Sunday, April 30, 2006
The Forerunner of Shorthand?
Marcus Tullius Tiro was an ex slave born in a small village called Arpinum, in Italy about 60 miles south east of Rome. Tiro was an intelligent man who, in 63 BC, became secretary to Senator Cicero, a man who was known to enjoy hearing his own voice. He often gave long speeches in his own particular oratory style in the Senate of Rome. But, as Tiro watched and listened, he saw an opportunity to please and be of extra value to his master. He devised a method of recording his master’s speeches using his own specific marks that he could later transcribe to a proper written form. Cicero was delighted to know his speeches were recorded and could be read back to him verbatim.
Although the concept of recording speeches verbatim had been attempted by the Greeks many years earlier, it was Tiro who mastered the speed writing technique that is perhaps the forerunner of shorthand as we know it today. Tiro shared his technique with other scribes but it was not to stop there, soon Tiro’s Marks were taught in the schools of Rome. During Tiro’s employment for Cicero, he recorded more than 600 speeches and letters using his own specialized method of rapid writing.
Over the centuries, those people who had the ability to transcribe speeches and letters verbatim were highly valued employees. These scribes adapted and changed the characters to suit the particular employment, business or profession. Therefore only they could transcribe their own marks making that individual a highly prized employee.
Today, Pittman shorthand is the most commonly used method of taking dictation and recording speeches and letters. Even in the Houses of Parliament, London, speeches are still recorded verbatim by transcribers who work on rotation. The reporters work for five or ten minutes, then they re-dictate to a secretary who types up the transcripts.
Charles Dickens was just such a transcriber. He worked in the Houses of Parliament for almost six years and was well thought of by his colleagues. One contemporary described Dickens as “universally reputed to be the rapidest and more accurate shorthand-writer in the gallery” and another wrote, “A more talented reporter never occupied a seat in the Gallery of either House of Parliament.”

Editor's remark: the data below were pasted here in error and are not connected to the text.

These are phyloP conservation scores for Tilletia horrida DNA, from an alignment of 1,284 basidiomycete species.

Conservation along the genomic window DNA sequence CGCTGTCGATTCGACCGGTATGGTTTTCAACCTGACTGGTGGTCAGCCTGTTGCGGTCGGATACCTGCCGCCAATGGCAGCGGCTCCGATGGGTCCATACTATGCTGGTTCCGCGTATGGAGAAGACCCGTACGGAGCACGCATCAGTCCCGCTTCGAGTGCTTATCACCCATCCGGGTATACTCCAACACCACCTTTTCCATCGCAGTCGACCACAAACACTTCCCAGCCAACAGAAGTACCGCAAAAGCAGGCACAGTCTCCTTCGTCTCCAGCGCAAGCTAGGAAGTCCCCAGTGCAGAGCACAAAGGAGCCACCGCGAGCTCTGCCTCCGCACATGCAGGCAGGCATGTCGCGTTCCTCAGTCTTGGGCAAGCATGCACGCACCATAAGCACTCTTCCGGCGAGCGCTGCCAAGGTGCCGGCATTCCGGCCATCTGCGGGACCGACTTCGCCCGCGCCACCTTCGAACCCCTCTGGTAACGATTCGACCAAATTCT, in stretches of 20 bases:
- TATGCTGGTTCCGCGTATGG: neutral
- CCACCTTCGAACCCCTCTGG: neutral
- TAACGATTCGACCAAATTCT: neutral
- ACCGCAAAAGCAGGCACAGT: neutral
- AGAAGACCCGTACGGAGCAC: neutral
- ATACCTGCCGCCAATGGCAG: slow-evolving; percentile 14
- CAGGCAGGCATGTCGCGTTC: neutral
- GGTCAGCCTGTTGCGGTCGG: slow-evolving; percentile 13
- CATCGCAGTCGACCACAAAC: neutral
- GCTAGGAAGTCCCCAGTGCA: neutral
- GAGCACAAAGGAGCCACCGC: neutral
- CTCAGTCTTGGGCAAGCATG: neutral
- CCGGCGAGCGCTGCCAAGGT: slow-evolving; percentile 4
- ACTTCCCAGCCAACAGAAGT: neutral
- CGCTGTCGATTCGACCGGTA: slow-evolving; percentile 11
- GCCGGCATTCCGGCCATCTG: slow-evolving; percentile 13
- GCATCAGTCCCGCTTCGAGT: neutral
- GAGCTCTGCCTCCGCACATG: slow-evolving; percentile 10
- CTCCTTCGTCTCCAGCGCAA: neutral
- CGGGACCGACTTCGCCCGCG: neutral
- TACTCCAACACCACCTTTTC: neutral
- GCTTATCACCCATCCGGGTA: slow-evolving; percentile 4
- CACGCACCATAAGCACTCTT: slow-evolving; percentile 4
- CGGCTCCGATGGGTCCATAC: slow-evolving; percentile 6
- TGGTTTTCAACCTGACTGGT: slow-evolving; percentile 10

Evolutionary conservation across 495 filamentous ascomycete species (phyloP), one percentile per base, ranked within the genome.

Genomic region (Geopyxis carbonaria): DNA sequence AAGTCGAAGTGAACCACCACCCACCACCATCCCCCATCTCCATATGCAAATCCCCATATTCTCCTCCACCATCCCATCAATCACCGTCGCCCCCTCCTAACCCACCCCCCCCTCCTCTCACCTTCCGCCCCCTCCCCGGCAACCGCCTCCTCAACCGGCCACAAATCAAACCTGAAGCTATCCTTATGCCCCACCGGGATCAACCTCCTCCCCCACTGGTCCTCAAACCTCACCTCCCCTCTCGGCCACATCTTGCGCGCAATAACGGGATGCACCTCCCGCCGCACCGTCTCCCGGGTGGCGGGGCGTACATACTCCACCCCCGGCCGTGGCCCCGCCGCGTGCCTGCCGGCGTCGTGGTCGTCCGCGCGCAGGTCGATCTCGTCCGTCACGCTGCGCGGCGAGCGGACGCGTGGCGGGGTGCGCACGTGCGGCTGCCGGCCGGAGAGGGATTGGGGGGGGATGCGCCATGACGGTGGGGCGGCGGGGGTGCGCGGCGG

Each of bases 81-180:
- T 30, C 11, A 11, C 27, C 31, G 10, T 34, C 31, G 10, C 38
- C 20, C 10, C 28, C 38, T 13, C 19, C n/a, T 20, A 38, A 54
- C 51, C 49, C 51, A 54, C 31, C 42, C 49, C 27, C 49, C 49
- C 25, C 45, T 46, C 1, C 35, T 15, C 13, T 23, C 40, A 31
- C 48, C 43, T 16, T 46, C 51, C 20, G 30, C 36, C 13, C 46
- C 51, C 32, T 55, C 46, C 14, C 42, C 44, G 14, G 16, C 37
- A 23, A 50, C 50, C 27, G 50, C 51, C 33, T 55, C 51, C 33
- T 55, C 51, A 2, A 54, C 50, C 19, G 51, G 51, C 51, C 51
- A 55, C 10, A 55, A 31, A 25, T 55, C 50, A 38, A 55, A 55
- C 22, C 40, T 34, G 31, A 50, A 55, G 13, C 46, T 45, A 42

Here in the US, a fledgling Senate struggled with recording the speeches given by its members. A brochure called The Official Reporters of Debates of the U.S. Senate prepared under the direction of Walter J. Stewart, Secretary of the Senate, states that sometimes the reporters had difficulty hearing the speeches and even identifying the speaker. During the First Congress, Thomas Lloyd privately reported and published the debates describing the speakers as “the baldheaded man” or “the man in blue coat and wig.”
Assistant U.S. Senate Historian Betty K. Koed reported that “the last of the Senate's Reporters of Debates who used shorthand retired in the 1980s. Other reporters had begun using stenographic machines, in place of shorthand methods, in the late 1970s.”
While he served as majority leader of the United States Senate, Lyndon B. Johnson once observed that there were few documents more important than the congressional record “Locked in its pages are the debate, the resolutions, the bills, the memorials, the petitions...and that without the able, loyal, hard working, highly skilled corps of Official Reports who take down the debates.”